[GLI] Human Rights Lab

Equity, Inclusion and Social Justice

“Hope has never trickled down. It has always sprung up.”
– Studs Terkel, American writer, historian, actor, and broadcaster

The city of Rome has long been a battleground for civil rights, a melting pot of multicultural diversity and revolutionary power struggles. Home to the Vatican as well as being the Capital of Italy, Rome provides ample opportunities to investigate questions of human culture, equity and social justice.


The Human Rights Lab consists of courses in Equity, Diversity and Social Justice. Some areas of further research include; Diversity in Mediterranean history, Global Migration, Indigenous and Changing Regional Cultures, Community Service and Civic Engagement, Memory, Oral History and Monuments, Gender and Women’s Studies.

Courses from the Catalog

  • HRL 101 Social Justice in Italy
  • HRL 201 Contemporary Italy: Culture and Society
  • HRL 301 Smart Cities and Participation: Urban Planning for Equity in Italy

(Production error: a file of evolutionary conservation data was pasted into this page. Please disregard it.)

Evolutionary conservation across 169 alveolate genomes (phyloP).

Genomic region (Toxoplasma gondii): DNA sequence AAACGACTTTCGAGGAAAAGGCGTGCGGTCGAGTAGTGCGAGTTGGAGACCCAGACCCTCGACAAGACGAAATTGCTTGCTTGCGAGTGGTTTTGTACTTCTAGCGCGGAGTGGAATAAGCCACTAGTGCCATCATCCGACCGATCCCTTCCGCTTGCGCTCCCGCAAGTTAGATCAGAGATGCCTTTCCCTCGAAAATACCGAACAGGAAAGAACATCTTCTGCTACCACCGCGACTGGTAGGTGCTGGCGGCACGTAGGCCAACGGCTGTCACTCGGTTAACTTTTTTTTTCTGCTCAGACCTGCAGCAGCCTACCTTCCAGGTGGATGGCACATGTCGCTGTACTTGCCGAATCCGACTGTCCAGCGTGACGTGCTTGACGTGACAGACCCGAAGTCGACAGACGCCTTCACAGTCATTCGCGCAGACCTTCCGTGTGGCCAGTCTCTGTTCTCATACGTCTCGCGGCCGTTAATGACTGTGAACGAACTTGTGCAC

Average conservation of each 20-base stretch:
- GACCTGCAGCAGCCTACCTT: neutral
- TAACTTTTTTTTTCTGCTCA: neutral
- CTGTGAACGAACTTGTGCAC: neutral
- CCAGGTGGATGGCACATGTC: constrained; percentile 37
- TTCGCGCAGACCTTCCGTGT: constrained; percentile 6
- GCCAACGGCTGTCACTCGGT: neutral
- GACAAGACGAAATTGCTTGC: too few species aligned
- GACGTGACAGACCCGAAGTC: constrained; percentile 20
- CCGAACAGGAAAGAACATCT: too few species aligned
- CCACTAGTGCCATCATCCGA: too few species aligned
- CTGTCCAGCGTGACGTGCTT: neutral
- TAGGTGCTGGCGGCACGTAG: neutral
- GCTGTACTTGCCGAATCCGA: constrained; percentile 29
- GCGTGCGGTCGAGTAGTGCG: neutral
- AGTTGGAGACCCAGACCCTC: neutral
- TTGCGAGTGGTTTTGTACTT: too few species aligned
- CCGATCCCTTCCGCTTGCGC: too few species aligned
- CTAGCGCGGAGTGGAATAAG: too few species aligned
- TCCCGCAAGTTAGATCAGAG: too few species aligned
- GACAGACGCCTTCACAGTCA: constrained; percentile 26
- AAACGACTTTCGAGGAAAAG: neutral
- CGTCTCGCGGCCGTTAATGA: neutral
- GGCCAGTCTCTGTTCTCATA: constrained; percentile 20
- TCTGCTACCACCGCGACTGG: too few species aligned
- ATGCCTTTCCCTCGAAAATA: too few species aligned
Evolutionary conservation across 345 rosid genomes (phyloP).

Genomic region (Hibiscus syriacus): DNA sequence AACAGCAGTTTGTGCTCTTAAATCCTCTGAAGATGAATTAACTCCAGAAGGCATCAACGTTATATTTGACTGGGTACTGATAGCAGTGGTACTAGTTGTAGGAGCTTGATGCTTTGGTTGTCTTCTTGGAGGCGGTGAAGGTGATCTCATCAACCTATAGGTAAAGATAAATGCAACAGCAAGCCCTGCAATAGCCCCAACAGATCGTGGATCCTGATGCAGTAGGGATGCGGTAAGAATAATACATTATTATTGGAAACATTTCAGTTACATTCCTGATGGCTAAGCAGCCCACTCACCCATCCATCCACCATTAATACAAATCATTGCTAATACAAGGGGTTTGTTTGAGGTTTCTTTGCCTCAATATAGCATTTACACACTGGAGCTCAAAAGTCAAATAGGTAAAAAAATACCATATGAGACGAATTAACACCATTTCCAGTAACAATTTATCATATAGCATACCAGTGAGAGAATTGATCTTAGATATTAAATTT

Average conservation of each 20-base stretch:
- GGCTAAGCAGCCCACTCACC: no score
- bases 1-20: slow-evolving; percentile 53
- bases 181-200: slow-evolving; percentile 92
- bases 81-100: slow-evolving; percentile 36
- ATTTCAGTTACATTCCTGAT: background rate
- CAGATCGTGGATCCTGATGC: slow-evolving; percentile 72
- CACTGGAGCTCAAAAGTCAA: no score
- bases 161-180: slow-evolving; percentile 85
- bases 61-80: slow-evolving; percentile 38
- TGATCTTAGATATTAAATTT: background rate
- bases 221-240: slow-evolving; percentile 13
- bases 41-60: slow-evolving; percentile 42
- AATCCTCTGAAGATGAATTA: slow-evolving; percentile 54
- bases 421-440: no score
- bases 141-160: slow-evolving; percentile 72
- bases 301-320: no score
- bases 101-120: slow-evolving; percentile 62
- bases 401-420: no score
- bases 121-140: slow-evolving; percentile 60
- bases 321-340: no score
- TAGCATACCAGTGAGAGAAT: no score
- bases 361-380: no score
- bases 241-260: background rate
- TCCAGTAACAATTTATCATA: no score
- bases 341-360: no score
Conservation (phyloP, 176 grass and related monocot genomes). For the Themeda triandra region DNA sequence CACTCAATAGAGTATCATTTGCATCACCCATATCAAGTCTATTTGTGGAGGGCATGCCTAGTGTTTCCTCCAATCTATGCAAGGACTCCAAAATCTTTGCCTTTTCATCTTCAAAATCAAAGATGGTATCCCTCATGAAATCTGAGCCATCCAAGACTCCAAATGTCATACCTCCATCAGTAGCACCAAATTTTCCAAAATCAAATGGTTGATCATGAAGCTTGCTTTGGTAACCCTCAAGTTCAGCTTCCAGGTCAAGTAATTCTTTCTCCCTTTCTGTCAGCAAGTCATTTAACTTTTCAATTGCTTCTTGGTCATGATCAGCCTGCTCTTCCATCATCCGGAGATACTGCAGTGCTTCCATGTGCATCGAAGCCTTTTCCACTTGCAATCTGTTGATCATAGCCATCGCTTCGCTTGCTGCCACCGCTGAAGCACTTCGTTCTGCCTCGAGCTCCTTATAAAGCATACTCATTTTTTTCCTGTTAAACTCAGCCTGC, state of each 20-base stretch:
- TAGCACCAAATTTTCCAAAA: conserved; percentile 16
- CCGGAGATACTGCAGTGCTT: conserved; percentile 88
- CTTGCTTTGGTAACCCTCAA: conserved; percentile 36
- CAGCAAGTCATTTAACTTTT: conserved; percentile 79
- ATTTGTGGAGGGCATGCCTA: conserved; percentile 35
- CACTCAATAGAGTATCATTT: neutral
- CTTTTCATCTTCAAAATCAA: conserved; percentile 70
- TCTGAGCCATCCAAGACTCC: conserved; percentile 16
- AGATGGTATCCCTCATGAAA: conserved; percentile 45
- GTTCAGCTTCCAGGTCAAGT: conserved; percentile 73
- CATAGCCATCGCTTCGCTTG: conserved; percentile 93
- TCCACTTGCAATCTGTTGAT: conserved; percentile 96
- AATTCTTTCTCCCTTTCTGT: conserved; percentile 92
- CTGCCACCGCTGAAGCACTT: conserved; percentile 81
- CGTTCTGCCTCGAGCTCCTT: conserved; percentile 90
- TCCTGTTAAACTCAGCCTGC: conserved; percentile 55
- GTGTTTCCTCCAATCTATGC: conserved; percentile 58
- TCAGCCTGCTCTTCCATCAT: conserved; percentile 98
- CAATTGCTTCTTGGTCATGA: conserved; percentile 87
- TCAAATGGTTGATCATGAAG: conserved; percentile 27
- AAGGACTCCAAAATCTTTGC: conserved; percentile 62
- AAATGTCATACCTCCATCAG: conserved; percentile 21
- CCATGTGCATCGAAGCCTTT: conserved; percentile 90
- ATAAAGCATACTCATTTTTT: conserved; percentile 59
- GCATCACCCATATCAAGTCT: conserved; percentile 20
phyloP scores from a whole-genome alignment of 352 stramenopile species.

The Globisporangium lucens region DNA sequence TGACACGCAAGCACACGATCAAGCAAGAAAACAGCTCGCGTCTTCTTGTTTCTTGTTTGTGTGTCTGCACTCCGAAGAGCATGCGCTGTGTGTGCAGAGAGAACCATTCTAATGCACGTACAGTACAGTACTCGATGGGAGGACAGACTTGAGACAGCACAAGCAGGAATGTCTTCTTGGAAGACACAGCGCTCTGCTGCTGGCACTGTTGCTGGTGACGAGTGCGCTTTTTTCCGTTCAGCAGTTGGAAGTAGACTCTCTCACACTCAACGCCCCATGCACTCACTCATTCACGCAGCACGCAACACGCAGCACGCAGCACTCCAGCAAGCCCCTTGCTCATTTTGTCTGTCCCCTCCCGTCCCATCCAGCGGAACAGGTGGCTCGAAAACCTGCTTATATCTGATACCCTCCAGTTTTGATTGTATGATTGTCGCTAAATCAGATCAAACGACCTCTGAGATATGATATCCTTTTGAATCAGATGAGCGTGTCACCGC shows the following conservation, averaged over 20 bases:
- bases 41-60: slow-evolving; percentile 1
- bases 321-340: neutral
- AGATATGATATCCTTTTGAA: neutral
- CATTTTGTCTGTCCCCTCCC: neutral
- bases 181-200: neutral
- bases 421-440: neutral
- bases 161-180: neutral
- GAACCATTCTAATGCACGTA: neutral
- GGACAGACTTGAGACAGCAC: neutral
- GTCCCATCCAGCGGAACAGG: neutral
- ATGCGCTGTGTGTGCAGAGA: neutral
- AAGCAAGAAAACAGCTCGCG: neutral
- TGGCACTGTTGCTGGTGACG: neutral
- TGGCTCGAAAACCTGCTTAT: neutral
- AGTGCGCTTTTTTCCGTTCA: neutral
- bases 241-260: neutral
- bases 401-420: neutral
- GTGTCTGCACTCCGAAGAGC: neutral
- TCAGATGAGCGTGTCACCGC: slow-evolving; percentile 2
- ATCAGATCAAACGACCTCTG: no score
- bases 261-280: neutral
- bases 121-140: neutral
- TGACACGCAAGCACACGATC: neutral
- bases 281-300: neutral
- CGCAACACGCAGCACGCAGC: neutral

• HRL 401 Refugee Flows at the Mediterranean Crossroads 
  • INT 101 Academic Internship

SERVICE LEARNING AND INTERNSHIPS in Equity, Diversity and Social Justice

Students may take part in workshops and field experience involving human rights organizations, NGOs, international aid and immigration. Our internships are curricular, followed closely by our faculty who coordinate public symposia and publications.

Students interested in enrolling in an academic internship while abroad will receive individual advising as our staff works to find the best customized internship placements for our students. As part of the Human Rights Lab at the Borromini Institute, you could have the chance to intern with an non-profit working to aid recent immigrants or fight for climate justice.

Hear from Historian Mary Beard about Rome’s Historic Immigration Issues

In this speech, Mary Beard points out that looking back at Rome can provide valuable insights into contemporary issues like migration and citizenship. In ancient times, Rome was a place of asylum, where refugees and asylum seekers could become Roman citizens. There was no concept of illegal migration, and the Romans freely granted citizenship to people. 2000 thousands years on, the world has changed and we face different challenges. However, understanding ancient cultures and their perspectives can help us reevaluate our own views on contemporary issues.


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